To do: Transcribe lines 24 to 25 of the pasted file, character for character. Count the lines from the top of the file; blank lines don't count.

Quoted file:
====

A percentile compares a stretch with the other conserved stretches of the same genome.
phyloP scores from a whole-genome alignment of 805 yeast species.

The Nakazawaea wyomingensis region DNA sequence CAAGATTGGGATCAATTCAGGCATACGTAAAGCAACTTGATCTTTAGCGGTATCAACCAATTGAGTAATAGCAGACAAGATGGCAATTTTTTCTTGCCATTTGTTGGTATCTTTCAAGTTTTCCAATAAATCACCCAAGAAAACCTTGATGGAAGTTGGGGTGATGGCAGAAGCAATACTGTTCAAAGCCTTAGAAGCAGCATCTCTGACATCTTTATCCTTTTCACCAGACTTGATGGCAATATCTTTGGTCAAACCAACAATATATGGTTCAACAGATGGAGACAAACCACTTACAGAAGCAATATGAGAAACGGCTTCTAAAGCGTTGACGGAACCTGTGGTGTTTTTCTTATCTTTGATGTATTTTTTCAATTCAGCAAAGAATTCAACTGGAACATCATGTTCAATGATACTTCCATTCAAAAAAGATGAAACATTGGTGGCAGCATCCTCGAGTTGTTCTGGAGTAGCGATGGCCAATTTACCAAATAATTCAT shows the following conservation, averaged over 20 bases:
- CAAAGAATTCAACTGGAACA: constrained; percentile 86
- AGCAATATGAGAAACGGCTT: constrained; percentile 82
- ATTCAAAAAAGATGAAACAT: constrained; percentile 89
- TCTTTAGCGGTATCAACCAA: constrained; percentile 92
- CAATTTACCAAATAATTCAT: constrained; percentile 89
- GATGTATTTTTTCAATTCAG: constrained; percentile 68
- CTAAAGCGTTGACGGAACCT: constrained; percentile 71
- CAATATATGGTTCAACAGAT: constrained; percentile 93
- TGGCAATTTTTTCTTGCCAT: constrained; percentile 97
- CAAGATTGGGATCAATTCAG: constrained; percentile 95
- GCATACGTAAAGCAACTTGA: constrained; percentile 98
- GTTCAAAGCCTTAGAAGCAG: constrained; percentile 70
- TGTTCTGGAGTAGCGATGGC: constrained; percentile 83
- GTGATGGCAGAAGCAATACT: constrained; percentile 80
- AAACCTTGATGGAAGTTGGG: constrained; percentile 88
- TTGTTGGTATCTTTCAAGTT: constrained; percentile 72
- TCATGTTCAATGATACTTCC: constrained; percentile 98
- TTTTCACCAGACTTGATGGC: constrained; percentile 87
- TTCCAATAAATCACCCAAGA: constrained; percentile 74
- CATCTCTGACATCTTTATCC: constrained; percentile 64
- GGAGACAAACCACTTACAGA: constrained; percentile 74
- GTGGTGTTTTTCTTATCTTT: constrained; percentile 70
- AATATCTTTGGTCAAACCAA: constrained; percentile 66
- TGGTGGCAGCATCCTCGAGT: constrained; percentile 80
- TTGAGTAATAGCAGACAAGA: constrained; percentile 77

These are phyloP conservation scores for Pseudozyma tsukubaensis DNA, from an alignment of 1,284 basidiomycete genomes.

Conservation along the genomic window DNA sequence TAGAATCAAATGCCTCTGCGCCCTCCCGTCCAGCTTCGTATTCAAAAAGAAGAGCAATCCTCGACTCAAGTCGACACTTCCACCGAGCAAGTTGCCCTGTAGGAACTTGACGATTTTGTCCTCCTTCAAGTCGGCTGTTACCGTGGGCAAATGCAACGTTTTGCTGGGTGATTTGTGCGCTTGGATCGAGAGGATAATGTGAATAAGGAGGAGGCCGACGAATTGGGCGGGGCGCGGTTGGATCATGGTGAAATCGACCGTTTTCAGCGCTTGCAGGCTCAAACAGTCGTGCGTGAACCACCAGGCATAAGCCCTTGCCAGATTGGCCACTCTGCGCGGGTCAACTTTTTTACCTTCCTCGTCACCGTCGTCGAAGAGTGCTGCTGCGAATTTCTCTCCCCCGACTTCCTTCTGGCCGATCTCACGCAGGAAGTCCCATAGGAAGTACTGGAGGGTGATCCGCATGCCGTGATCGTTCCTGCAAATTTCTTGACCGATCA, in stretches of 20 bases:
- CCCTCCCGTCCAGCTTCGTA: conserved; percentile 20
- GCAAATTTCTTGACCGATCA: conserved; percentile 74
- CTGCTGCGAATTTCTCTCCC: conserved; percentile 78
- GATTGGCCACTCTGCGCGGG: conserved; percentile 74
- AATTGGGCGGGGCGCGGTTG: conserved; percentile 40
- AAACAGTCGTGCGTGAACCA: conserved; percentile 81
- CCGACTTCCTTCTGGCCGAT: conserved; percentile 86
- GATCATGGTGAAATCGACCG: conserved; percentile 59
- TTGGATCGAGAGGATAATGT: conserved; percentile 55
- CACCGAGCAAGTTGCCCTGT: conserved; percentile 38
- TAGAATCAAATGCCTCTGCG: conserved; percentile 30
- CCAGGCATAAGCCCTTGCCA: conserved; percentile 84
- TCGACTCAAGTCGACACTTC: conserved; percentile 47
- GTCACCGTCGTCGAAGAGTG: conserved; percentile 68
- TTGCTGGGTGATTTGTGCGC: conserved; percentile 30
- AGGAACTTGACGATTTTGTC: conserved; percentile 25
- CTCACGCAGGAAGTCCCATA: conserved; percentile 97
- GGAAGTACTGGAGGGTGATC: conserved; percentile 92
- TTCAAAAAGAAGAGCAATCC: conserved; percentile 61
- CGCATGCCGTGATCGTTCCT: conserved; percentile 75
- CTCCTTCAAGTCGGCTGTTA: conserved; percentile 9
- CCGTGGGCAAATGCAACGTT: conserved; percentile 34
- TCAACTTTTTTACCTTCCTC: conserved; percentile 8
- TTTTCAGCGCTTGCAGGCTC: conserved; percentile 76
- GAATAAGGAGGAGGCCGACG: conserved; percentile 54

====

- GGAGACAAACCACTTACAGA: constrained; percentile 74
- GTGGTGTTTTTCTTATCTTT: constrained; percentile 70